It is also relevant to note that political party broadcasts represented somewhat in excess of 2% of the total amount of time dedicated to coverage of the issues involved in the Referendum.

      Regarding the allocation of broadcasts to groups other than political parties, RTE decided to allocate such broadcasts taking account of its 1983 precedent, and given that a substantial element of the campaign, on both sides of the argument, was being carried on by non-political groupings. Whether or not such a facility might have been accorded in 1987 and 1992 is a separate issue and doesn't relate to the question of the coverage of the 1995 Referendum.

      The second issue was the unscheduled repeat transmission of a referendum broadcast on behalf of the Right to Re-marry Group. This second transmission was absolutely inadvertent and entirely accidental. To have attempted to take account of this incident by repeating a broadcast from the other side would have been to compound the problem. Most viewers will have recognised this for what it was - a simple error. RTE rejected any suggestion, that this repeat broadcast was a deliberate act.

      RTE further stated that the referendum coverage was the subject of continuing review and attention through the agency of the Referendum Steering Group specifically established for that purpose. RTE also stated that they allocated equal air time to the two campaign groups on the Pro- side and two campaign groups on the Anti-side of the referendum issue. RTE was satisfied that it cannot reasonably be construed that its broadcasts represented any breach of its statutory obligations under the Broadcasting Authority Acts.

      Decision of the Commission:

      Section 18 of the Broadcasting Authority Act 1960 as amended describes the manner in which RTE is required to report upon current affairs and matters of public importance. Section 18 of the 1960 Act has been amended by Section 3 of the Broadcasting Authority (Amendment) Act 1976, and so far as relevant reads as follows:

      "(1) Subject to Sub-Section (1 a) of this Section, it shall be the duty of the Authority to ensure that:

      (a) all news broadcast by it is reported and presented in an objective manner and without any expression of the Authority's own views.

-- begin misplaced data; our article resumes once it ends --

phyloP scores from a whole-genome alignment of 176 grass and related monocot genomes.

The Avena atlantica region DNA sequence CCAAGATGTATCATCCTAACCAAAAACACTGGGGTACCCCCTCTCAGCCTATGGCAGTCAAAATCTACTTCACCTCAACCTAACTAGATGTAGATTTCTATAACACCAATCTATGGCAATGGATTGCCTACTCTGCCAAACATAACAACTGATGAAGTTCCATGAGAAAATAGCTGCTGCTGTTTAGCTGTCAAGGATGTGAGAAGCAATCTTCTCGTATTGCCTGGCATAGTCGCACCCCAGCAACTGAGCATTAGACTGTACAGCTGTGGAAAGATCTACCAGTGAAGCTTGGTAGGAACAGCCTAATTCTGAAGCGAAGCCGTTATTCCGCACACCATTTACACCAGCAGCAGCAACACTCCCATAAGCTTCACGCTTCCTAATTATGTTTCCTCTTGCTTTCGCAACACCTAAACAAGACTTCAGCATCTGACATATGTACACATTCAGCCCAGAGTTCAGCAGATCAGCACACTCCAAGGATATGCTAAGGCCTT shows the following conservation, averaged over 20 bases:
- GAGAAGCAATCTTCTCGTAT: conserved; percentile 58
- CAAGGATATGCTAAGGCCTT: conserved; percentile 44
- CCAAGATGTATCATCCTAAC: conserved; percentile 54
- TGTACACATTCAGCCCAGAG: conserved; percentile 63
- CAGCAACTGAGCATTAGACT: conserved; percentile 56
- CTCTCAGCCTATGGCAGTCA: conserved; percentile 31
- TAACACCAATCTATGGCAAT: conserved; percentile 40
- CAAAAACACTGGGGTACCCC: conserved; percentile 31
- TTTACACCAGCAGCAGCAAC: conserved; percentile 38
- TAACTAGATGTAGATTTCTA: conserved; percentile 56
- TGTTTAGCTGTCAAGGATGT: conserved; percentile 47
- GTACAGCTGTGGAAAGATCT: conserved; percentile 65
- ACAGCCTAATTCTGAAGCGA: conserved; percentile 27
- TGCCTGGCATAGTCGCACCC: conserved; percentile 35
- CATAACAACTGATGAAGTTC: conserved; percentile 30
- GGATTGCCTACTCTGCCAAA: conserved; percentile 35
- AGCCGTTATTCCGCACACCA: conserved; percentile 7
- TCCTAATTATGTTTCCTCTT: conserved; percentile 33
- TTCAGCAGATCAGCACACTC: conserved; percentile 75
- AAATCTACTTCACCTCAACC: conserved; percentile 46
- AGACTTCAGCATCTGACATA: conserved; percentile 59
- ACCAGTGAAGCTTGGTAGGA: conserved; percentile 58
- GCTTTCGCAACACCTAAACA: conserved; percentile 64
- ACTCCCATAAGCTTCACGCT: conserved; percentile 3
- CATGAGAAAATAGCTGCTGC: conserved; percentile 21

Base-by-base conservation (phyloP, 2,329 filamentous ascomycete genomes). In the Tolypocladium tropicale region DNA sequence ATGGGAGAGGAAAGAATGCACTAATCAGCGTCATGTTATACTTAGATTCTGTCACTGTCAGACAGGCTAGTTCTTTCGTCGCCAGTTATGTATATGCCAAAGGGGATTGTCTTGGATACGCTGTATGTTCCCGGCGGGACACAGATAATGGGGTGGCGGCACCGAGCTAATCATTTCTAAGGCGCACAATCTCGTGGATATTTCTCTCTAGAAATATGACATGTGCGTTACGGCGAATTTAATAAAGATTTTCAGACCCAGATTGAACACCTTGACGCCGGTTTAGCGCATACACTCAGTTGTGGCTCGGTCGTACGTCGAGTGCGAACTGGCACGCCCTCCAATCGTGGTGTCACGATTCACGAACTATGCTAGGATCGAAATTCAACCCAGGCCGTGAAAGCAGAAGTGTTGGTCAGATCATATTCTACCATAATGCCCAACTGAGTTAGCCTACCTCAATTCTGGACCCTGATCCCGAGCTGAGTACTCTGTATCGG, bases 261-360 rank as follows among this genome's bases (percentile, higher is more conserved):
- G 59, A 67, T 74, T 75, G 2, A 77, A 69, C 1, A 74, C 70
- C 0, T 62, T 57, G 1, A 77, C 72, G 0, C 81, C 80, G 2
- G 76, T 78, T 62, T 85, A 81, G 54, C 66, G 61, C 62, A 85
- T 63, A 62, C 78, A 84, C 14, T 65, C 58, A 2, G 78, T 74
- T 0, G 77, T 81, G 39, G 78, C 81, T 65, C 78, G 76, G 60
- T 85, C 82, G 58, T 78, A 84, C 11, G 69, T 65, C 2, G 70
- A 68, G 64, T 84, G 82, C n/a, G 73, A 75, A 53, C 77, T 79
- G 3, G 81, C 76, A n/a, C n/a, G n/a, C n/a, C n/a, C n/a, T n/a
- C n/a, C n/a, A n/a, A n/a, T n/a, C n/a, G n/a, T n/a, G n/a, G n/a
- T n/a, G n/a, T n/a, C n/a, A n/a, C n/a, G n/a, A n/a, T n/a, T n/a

(b) The broadcast treatment of current affairs, including matters which are either of public controversy or the subject of current debate, is fair to all interests concerned and that the broadcast matter is presented in an objective and impartial manner and without any expression of the Authority's own views"

      In her decision in the Anti-Divorce Campaign entitled Patrick Kenny v Radio Telefis Eireann, delivered November 20th 1995, Ms Justice Laffoy stated that Sub-Section 2 of the Section 18 of the Broadcasting Authority Act 1960 states that "Nothing in this section shall prevent the Authority from transmitting political party broadcasts". It is the opinion of the Commission that RTE did not breach its statutory obligations in broadcasting the various Party Political broadcasts. Section 18(2) allows RTE to broadcast party political broadcasts in the context of the referenda.

      The Commission dismissed this part of Mr Coughlan's complaint.

      However in broadcasting the second transmission of a broadcast by the Right to Re-Marry" group (which was not a party political broadcast) on the 19th November RTE did breach it's statutory obligations. They failed to counterbalance this broadcast by either giving a repeat facility to the opposing side or in some other way address the imbalance. The Commission upheld this part of the Complaint.